Social Differentiation and Spatial Aesthetics
This subproject aims at examining middle class urbanism by exploring the relationship between social differentiation and spatial aesthetics. It analyses the house and the plot evolution as the relationship between the inhabiting and the aspiring and through the lens of a desired spatial and social enclave. The investigation will focus on allthe processes by which spatial and aesthetic choices acquire material efficacy and thus come to constitute specific social values, ideas of personhood and socio-cultural identity.
In many areas of the city as Zimpeto or Costa do Sol, certain forms of aesthetic differentiation and architectural details become significant in the formation of social personhood or a community identity in terms of changing values and changing perceptions. Security, privacy and desire for separation and/or differentiation are the main drivers of changing typologies and changing space interactions.
Main questions which will guide the research are: (i) Under what circumstances might social differentiation and changing ideals and lifestyle inform the spatial aesthetics of architecture and vice versa? (ii) (i) When does spatial organisation and aesthetics inform collective social values and vice versa? When and why do certain aesthetic patterns reach the level of a seemingly general aspiration, e.g. on neighbourhood or city-level?
To answer these questions, I will investigate the house time lines (aspirations) , the house in the present (use and adaptation) and as imagined future (anxieties, strategies and separation) through the observation and representation of: (a) the house construction as a process of aspiration, (b) the house a mean of social entitlement in the present as well as a mean of social disconnection, and (c) the plot space and its connections with the neighbourhood and infrastructures. Starting from this, the research will go beyond the individual level, envisaging how and when certain kinds of social differentiation influence broader processes of social and spatial differentiation and how subjective understandings of social differentiations become generalized.
Social Differentiation in Maputo Since Late Colonialism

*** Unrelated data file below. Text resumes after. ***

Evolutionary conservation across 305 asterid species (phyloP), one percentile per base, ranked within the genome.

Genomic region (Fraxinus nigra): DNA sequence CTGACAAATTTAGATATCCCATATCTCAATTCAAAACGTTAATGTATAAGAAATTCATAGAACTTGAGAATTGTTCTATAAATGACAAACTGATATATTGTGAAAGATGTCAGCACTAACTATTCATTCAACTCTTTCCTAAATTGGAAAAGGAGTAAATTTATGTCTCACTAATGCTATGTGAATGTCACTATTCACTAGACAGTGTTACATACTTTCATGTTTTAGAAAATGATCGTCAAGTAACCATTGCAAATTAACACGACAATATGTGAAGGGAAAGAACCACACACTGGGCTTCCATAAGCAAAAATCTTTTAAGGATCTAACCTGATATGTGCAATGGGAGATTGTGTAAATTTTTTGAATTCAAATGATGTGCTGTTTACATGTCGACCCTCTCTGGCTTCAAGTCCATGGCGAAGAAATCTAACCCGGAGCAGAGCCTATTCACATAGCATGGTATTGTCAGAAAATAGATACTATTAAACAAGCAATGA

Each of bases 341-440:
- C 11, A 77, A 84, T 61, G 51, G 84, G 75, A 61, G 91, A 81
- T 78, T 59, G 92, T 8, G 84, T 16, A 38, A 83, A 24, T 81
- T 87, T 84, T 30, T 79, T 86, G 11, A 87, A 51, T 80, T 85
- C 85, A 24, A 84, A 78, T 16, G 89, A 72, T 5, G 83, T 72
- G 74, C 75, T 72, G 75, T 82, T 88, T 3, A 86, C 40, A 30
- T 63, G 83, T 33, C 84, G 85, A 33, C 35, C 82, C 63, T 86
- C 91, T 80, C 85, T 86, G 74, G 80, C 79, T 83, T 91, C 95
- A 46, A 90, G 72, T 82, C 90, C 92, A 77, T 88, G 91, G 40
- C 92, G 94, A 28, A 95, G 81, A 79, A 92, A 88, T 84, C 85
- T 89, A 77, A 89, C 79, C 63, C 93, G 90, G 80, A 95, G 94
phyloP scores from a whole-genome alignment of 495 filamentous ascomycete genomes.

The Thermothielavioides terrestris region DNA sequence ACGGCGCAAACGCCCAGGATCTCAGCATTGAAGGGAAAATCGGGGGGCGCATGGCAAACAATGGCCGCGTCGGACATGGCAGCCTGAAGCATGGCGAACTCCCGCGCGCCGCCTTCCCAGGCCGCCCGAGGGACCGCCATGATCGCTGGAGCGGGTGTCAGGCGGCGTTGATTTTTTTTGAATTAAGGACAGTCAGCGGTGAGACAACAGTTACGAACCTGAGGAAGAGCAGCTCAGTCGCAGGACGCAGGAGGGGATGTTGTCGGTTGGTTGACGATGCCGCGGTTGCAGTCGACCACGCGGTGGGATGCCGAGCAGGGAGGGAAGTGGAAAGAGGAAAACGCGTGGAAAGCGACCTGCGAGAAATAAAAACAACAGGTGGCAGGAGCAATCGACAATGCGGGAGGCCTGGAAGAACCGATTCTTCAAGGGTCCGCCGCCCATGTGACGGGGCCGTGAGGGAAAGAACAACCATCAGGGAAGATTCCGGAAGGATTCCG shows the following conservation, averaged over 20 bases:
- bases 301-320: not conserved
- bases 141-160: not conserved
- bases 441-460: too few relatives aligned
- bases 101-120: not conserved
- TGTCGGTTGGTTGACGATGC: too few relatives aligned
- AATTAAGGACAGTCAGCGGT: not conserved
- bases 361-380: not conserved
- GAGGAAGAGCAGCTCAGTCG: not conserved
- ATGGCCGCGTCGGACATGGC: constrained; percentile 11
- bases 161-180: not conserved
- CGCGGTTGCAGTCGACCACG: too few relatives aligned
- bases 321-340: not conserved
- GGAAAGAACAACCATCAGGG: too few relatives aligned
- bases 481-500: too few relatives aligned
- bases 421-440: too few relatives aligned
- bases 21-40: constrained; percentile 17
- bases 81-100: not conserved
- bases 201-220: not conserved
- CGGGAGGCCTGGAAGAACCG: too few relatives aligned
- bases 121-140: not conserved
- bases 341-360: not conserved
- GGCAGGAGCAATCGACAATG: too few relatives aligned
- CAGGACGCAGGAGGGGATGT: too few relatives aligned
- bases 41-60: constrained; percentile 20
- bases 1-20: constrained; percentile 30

This subproject focuses on the materialisation of social differentiation in Maputo since late colonialism. It is guided by the hypothesis that there is a concrete material form of social differentiation that distinguishes the city from comparable urban areas in sub-Saharan Africa. This material form is based on particular histories of late settler colonialism, socialism, structural adjustment and related global connections. These layers have a historical depth that continue to affect urban development in Maputo today as the effects of particular historical dynamics and values still reverberate through the materiality of the city. Thus, this subproject relates historical research to contemporary phenomena: How does social differentiation come to assert itself in particular material forms that we can observe in Maputo today?
Thereby, this subproject will provide a historical perspective on the different relations that inform our understanding of middle class urbanism. In colonial and postcolonial times, the design, planning and regularization of housing developments have been used by both the state and private developers as a means to organize the city following particular models as well as for the socialization of urbanites.
Two main questions will organise this research: First, is it possible to identify a genealogy of enclaving in the city of Maputo? Second, what is the relationship between spatial aesthetics and ideological concepts of individual or collective identities?